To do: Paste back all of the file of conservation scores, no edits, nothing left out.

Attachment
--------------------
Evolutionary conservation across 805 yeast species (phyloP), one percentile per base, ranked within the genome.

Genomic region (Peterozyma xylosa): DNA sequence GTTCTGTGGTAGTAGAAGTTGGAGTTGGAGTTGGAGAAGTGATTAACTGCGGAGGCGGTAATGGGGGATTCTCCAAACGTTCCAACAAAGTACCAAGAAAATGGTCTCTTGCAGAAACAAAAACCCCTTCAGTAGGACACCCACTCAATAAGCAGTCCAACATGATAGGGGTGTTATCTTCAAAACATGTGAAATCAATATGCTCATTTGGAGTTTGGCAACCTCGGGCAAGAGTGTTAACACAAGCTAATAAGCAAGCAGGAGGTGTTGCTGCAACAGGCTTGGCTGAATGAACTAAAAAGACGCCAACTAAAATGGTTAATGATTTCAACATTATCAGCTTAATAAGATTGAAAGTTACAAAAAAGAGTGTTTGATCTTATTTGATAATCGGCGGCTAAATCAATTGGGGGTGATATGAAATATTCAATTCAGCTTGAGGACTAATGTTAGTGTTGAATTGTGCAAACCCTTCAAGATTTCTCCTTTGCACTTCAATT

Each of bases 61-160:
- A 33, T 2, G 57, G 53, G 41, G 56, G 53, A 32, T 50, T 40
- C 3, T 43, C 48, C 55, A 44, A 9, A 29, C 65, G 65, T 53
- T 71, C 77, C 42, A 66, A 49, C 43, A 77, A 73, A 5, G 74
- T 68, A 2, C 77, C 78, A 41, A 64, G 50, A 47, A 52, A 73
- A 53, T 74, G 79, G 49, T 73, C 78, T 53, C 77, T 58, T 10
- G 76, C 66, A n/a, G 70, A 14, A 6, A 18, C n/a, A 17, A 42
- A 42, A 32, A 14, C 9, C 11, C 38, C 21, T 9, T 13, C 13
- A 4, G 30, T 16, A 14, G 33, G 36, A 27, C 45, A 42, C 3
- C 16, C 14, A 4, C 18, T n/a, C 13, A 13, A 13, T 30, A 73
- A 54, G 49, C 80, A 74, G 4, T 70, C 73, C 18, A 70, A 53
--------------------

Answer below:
Evolutionary conservation across 805 yeast species (phyloP), one percentile per base, ranked within the genome.

Genomic region (Peterozyma xylosa): DNA sequence GTTCTGTGGTAGTAGAAGTTGGAGTTGGAGTTGGAGAAGTGATTAACTGCGGAGGCGGTAATGGGGGATTCTCCAAACGTTCCAACAAAGTACCAAGAAAATGGTCTCTTGCAGAAACAAAAACCCCTTCAGTAGGACACCCACTCAATAAGCAGTCCAACATGATAGGGGTGTTATCTTCAAAACATGTGAAATCAATATGCTCATTTGGAGTTTGGCAACCTCGGGCAAGAGTGTTAACACAAGCTAATAAGCAAGCAGGAGGTGTTGCTGCAACAGGCTTGGCTGAATGAACTAAAAAGACGCCAACTAAAATGGTTAATGATTTCAACATTATCAGCTTAATAAGATTGAAAGTTACAAAAAAGAGTGTTTGATCTTATTTGATAATCGGCGGCTAAATCAATTGGGGGTGATATGAAATATTCAATTCAGCTTGAGGACTAATGTTAGTGTTGAATTGTGCAAACCCTTCAAGATTTCTCCTTTGCACTTCAATT

Each of bases 61-160:
- A 33, T 2, G 57, G 53, G 41, G 56, G 53, A 32, T 50, T 40
- C 3, T 43, C 48, C 55, A 44, A 9, A 29, C 65, G 65, T 53
- T 71, C 77, C 42, A 66, A 49, C 43, A 77, A 73, A 5, G 74
- T 68, A 2, C 77, C 78, A 41, A 64, G 50, A 47, A 52, A 73
- A 53, T 74, G 79, G 49, T 73, C 78, T 53, C 77, T 58, T 10
- G 76, C 66, A n/a, G 70, A 14, A 6, A 18, C n/a, A 17, A 42
- A 42, A 32, A 14, C 9, C 11, C 38, C 21, T 9, T 13, C 13
- A 4, G 30, T 16, A 14, G 33, G 36, A 27, C 45, A 42, C 3
- C 16, C 14, A 4, C 18, T n/a, C 13, A 13, A 13, T 30, A 73
- A 54, G 49, C 80, A 74, G 4, T 70, C 73, C 18, A 70, A 53